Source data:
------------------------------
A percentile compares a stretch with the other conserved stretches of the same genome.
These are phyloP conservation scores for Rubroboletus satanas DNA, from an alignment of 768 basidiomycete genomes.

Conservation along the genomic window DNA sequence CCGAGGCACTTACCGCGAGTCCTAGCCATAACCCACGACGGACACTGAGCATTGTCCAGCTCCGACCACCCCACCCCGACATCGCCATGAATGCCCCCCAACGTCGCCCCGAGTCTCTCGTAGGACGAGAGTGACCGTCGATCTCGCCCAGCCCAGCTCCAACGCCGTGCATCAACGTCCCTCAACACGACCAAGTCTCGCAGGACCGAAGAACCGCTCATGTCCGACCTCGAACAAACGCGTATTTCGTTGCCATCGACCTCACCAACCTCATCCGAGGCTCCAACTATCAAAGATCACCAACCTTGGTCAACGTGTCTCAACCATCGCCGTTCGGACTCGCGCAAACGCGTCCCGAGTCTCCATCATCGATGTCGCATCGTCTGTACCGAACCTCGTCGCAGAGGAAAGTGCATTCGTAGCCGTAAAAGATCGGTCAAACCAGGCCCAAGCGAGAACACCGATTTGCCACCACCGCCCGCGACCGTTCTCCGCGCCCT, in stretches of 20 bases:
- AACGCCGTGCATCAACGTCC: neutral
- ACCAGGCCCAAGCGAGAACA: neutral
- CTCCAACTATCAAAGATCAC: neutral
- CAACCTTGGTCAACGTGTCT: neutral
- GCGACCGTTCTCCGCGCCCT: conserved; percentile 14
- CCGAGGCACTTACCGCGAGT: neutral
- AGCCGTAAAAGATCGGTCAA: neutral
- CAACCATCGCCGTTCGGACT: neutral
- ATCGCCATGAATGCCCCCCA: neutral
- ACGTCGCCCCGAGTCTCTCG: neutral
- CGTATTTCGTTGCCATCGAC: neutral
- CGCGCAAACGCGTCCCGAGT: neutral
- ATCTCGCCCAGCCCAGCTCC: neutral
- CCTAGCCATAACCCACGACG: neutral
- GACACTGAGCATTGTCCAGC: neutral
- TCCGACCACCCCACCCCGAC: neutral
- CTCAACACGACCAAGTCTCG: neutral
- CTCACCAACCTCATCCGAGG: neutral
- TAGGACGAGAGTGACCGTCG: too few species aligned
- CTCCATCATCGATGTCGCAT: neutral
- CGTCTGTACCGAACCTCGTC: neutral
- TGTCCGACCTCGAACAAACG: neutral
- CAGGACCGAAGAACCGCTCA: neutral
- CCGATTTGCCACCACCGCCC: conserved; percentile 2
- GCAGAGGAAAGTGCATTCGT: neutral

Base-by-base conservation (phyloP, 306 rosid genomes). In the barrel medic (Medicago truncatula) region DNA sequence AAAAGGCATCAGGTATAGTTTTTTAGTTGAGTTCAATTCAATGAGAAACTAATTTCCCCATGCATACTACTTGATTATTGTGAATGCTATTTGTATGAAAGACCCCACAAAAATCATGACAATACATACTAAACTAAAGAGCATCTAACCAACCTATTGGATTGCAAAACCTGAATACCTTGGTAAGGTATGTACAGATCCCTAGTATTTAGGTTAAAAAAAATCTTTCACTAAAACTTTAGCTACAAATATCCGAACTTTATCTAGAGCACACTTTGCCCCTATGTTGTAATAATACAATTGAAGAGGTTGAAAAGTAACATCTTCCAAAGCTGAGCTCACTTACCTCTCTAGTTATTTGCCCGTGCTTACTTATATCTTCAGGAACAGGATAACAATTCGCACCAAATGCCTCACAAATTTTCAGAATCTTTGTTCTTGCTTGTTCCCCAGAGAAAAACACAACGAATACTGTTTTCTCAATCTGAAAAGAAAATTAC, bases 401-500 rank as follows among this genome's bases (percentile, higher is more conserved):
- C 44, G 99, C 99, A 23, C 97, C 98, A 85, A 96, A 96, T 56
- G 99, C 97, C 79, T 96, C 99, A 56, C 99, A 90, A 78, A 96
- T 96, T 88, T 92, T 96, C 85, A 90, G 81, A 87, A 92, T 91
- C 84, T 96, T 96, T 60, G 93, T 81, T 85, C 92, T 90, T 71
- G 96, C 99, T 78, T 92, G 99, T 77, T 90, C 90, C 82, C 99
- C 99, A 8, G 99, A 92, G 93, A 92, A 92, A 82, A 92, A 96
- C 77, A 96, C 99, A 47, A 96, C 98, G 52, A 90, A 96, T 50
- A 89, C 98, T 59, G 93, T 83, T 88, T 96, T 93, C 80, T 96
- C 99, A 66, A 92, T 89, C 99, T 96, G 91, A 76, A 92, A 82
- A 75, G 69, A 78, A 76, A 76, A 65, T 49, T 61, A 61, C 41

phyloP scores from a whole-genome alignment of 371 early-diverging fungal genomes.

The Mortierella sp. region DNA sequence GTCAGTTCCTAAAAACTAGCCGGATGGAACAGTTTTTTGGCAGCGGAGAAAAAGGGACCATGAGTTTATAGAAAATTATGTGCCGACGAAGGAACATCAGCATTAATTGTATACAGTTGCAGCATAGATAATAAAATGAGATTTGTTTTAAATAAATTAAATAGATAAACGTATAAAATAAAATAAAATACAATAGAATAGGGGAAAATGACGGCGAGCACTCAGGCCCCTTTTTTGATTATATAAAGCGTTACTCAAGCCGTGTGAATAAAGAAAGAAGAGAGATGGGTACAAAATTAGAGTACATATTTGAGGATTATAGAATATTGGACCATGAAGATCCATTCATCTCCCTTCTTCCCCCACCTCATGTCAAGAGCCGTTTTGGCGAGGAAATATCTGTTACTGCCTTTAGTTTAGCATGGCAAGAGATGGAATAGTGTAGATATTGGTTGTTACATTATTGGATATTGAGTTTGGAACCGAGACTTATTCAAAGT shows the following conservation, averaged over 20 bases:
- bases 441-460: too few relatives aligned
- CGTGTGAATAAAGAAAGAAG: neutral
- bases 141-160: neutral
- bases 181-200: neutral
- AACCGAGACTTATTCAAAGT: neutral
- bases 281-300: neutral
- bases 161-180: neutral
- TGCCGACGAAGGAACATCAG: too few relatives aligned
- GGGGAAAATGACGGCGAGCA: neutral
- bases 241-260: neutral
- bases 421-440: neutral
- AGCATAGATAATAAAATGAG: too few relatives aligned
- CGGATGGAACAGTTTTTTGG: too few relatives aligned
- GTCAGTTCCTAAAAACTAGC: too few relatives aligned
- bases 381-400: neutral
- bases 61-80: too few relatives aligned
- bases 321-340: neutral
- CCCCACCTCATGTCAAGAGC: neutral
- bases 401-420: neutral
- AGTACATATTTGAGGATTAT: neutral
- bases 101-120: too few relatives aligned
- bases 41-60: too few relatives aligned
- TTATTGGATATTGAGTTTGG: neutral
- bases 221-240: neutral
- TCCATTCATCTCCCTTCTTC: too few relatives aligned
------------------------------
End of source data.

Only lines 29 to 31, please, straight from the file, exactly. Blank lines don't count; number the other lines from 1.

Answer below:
Base-by-base conservation (phyloP, 306 rosid genomes). In the barrel medic (Medicago truncatula) region DNA sequence AAAAGGCATCAGGTATAGTTTTTTAGTTGAGTTCAATTCAATGAGAAACTAATTTCCCCATGCATACTACTTGATTATTGTGAATGCTATTTGTATGAAAGACCCCACAAAAATCATGACAATACATACTAAACTAAAGAGCATCTAACCAACCTATTGGATTGCAAAACCTGAATACCTTGGTAAGGTATGTACAGATCCCTAGTATTTAGGTTAAAAAAAATCTTTCACTAAAACTTTAGCTACAAATATCCGAACTTTATCTAGAGCACACTTTGCCCCTATGTTGTAATAATACAATTGAAGAGGTTGAAAAGTAACATCTTCCAAAGCTGAGCTCACTTACCTCTCTAGTTATTTGCCCGTGCTTACTTATATCTTCAGGAACAGGATAACAATTCGCACCAAATGCCTCACAAATTTTCAGAATCTTTGTTCTTGCTTGTTCCCCAGAGAAAAACACAACGAATACTGTTTTCTCAATCTGAAAAGAAAATTAC, bases 401-500 rank as follows among this genome's bases (percentile, higher is more conserved):
- C 44, G 99, C 99, A 23, C 97, C 98, A 85, A 96, A 96, T 56
- G 99, C 97, C 79, T 96, C 99, A 56, C 99, A 90, A 78, A 96